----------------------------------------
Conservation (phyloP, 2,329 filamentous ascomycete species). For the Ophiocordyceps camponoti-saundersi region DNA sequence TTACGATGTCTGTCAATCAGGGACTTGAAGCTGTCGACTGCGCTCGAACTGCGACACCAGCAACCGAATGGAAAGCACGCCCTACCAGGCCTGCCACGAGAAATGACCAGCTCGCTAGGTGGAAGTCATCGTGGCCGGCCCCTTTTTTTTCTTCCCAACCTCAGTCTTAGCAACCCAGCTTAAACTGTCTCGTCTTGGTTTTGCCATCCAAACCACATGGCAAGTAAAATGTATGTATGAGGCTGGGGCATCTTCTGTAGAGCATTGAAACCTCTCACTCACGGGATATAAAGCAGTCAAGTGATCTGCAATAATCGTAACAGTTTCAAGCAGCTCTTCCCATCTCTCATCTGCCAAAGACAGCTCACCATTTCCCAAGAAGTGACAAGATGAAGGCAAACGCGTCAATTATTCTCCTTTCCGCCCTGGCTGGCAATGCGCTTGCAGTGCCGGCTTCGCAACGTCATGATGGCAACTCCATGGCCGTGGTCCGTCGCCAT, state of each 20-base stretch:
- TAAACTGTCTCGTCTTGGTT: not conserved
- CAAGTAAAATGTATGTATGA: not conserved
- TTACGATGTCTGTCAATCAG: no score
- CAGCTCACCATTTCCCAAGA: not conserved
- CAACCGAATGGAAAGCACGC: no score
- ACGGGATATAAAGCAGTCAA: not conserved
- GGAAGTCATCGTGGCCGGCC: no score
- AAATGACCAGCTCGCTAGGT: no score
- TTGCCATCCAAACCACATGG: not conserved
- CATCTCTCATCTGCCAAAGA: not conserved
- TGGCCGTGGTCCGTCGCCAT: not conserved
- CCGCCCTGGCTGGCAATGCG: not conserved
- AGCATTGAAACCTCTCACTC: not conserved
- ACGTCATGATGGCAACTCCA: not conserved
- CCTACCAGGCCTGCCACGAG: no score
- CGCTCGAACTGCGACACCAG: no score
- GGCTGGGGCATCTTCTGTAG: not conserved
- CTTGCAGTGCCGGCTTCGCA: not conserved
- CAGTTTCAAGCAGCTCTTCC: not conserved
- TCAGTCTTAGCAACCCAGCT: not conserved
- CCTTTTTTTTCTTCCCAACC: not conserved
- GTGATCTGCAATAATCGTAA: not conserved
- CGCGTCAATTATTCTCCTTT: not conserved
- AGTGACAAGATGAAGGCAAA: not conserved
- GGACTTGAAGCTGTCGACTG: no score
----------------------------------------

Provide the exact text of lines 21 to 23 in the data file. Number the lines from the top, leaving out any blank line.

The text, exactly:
- TCAGTCTTAGCAACCCAGCT: not conserved
- CCTTTTTTTTCTTCCCAACC: not conserved
- GTGATCTGCAATAATCGTAA: not conserved